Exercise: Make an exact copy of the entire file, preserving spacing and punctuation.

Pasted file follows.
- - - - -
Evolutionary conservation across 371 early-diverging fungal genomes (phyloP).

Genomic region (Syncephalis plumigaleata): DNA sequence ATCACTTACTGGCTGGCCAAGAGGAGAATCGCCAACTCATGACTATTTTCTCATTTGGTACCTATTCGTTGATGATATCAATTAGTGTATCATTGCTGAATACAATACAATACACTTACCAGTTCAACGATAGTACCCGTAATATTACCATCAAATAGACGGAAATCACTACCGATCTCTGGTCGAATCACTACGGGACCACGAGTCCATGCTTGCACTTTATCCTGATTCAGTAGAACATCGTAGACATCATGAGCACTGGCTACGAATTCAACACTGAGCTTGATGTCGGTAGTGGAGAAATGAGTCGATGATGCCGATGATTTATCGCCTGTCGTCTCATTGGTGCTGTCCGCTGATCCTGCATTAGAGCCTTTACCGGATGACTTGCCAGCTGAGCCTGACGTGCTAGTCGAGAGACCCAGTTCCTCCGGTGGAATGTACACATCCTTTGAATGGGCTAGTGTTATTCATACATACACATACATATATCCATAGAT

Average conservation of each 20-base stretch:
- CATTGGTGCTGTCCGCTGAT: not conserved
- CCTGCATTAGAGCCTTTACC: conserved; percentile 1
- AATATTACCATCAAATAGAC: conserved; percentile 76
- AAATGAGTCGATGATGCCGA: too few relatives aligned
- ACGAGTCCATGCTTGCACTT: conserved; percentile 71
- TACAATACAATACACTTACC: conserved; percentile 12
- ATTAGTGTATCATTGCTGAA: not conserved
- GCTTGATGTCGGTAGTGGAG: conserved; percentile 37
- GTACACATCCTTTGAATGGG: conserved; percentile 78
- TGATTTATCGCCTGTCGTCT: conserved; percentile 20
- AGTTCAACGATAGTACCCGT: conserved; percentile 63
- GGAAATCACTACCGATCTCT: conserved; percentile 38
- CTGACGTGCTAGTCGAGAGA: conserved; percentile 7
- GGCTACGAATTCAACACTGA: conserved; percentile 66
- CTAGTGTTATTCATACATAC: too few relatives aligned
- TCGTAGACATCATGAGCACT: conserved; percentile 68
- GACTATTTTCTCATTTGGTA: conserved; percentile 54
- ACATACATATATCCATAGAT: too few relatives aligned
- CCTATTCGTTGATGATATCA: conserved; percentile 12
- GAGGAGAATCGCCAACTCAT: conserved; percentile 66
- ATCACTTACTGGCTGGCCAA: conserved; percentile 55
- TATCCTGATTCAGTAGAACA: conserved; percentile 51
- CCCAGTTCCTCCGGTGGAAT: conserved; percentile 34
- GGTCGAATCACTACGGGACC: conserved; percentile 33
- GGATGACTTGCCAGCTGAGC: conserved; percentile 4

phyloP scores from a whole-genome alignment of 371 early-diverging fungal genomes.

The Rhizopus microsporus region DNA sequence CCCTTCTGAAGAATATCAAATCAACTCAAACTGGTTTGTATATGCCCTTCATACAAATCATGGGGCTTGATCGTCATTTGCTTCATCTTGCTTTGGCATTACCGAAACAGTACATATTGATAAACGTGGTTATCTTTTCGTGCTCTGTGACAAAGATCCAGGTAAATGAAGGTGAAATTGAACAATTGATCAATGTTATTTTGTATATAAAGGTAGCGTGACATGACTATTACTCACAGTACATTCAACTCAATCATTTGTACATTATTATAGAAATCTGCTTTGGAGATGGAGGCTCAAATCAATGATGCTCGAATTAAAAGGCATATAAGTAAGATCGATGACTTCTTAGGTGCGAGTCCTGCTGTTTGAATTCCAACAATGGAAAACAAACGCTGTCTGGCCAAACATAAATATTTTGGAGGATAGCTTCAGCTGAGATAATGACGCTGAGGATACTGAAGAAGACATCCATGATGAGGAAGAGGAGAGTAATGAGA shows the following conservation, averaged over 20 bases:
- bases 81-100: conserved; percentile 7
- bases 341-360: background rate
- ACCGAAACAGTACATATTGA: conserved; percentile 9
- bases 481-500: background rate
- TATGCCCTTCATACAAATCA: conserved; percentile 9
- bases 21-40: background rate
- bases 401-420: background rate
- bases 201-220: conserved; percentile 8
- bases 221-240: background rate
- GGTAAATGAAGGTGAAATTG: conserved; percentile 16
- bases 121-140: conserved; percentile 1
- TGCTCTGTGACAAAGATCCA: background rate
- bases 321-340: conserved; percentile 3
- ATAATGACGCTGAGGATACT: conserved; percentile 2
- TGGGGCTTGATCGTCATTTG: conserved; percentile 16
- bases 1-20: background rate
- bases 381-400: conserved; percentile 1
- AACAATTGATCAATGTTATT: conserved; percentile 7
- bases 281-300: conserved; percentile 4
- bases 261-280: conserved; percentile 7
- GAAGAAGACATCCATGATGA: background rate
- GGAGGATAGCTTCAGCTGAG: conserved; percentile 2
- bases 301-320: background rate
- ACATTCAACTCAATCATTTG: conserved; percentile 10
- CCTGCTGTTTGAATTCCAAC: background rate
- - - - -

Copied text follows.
Evolutionary conservation across 371 early-diverging fungal genomes (phyloP).

Genomic region (Syncephalis plumigaleata): DNA sequence ATCACTTACTGGCTGGCCAAGAGGAGAATCGCCAACTCATGACTATTTTCTCATTTGGTACCTATTCGTTGATGATATCAATTAGTGTATCATTGCTGAATACAATACAATACACTTACCAGTTCAACGATAGTACCCGTAATATTACCATCAAATAGACGGAAATCACTACCGATCTCTGGTCGAATCACTACGGGACCACGAGTCCATGCTTGCACTTTATCCTGATTCAGTAGAACATCGTAGACATCATGAGCACTGGCTACGAATTCAACACTGAGCTTGATGTCGGTAGTGGAGAAATGAGTCGATGATGCCGATGATTTATCGCCTGTCGTCTCATTGGTGCTGTCCGCTGATCCTGCATTAGAGCCTTTACCGGATGACTTGCCAGCTGAGCCTGACGTGCTAGTCGAGAGACCCAGTTCCTCCGGTGGAATGTACACATCCTTTGAATGGGCTAGTGTTATTCATACATACACATACATATATCCATAGAT

Average conservation of each 20-base stretch:
- CATTGGTGCTGTCCGCTGAT: not conserved
- CCTGCATTAGAGCCTTTACC: conserved; percentile 1
- AATATTACCATCAAATAGAC: conserved; percentile 76
- AAATGAGTCGATGATGCCGA: too few relatives aligned
- ACGAGTCCATGCTTGCACTT: conserved; percentile 71
- TACAATACAATACACTTACC: conserved; percentile 12
- ATTAGTGTATCATTGCTGAA: not conserved
- GCTTGATGTCGGTAGTGGAG: conserved; percentile 37
- GTACACATCCTTTGAATGGG: conserved; percentile 78
- TGATTTATCGCCTGTCGTCT: conserved; percentile 20
- AGTTCAACGATAGTACCCGT: conserved; percentile 63
- GGAAATCACTACCGATCTCT: conserved; percentile 38
- CTGACGTGCTAGTCGAGAGA: conserved; percentile 7
- GGCTACGAATTCAACACTGA: conserved; percentile 66
- CTAGTGTTATTCATACATAC: too few relatives aligned
- TCGTAGACATCATGAGCACT: conserved; percentile 68
- GACTATTTTCTCATTTGGTA: conserved; percentile 54
- ACATACATATATCCATAGAT: too few relatives aligned
- CCTATTCGTTGATGATATCA: conserved; percentile 12
- GAGGAGAATCGCCAACTCAT: conserved; percentile 66
- ATCACTTACTGGCTGGCCAA: conserved; percentile 55
- TATCCTGATTCAGTAGAACA: conserved; percentile 51
- CCCAGTTCCTCCGGTGGAAT: conserved; percentile 34
- GGTCGAATCACTACGGGACC: conserved; percentile 33
- GGATGACTTGCCAGCTGAGC: conserved; percentile 4

phyloP scores from a whole-genome alignment of 371 early-diverging fungal genomes.

The Rhizopus microsporus region DNA sequence CCCTTCTGAAGAATATCAAATCAACTCAAACTGGTTTGTATATGCCCTTCATACAAATCATGGGGCTTGATCGTCATTTGCTTCATCTTGCTTTGGCATTACCGAAACAGTACATATTGATAAACGTGGTTATCTTTTCGTGCTCTGTGACAAAGATCCAGGTAAATGAAGGTGAAATTGAACAATTGATCAATGTTATTTTGTATATAAAGGTAGCGTGACATGACTATTACTCACAGTACATTCAACTCAATCATTTGTACATTATTATAGAAATCTGCTTTGGAGATGGAGGCTCAAATCAATGATGCTCGAATTAAAAGGCATATAAGTAAGATCGATGACTTCTTAGGTGCGAGTCCTGCTGTTTGAATTCCAACAATGGAAAACAAACGCTGTCTGGCCAAACATAAATATTTTGGAGGATAGCTTCAGCTGAGATAATGACGCTGAGGATACTGAAGAAGACATCCATGATGAGGAAGAGGAGAGTAATGAGA shows the following conservation, averaged over 20 bases:
- bases 81-100: conserved; percentile 7
- bases 341-360: background rate
- ACCGAAACAGTACATATTGA: conserved; percentile 9
- bases 481-500: background rate
- TATGCCCTTCATACAAATCA: conserved; percentile 9
- bases 21-40: background rate
- bases 401-420: background rate
- bases 201-220: conserved; percentile 8
- bases 221-240: background rate
- GGTAAATGAAGGTGAAATTG: conserved; percentile 16
- bases 121-140: conserved; percentile 1
- TGCTCTGTGACAAAGATCCA: background rate
- bases 321-340: conserved; percentile 3
- ATAATGACGCTGAGGATACT: conserved; percentile 2
- TGGGGCTTGATCGTCATTTG: conserved; percentile 16
- bases 1-20: background rate
- bases 381-400: conserved; percentile 1
- AACAATTGATCAATGTTATT: conserved; percentile 7
- bases 281-300: conserved; percentile 4
- bases 261-280: conserved; percentile 7
- GAAGAAGACATCCATGATGA: background rate
- GGAGGATAGCTTCAGCTGAG: conserved; percentile 2
- bases 301-320: background rate
- ACATTCAACTCAATCATTTG: conserved; percentile 10
- CCTGCTGTTTGAATTCCAAC: background rate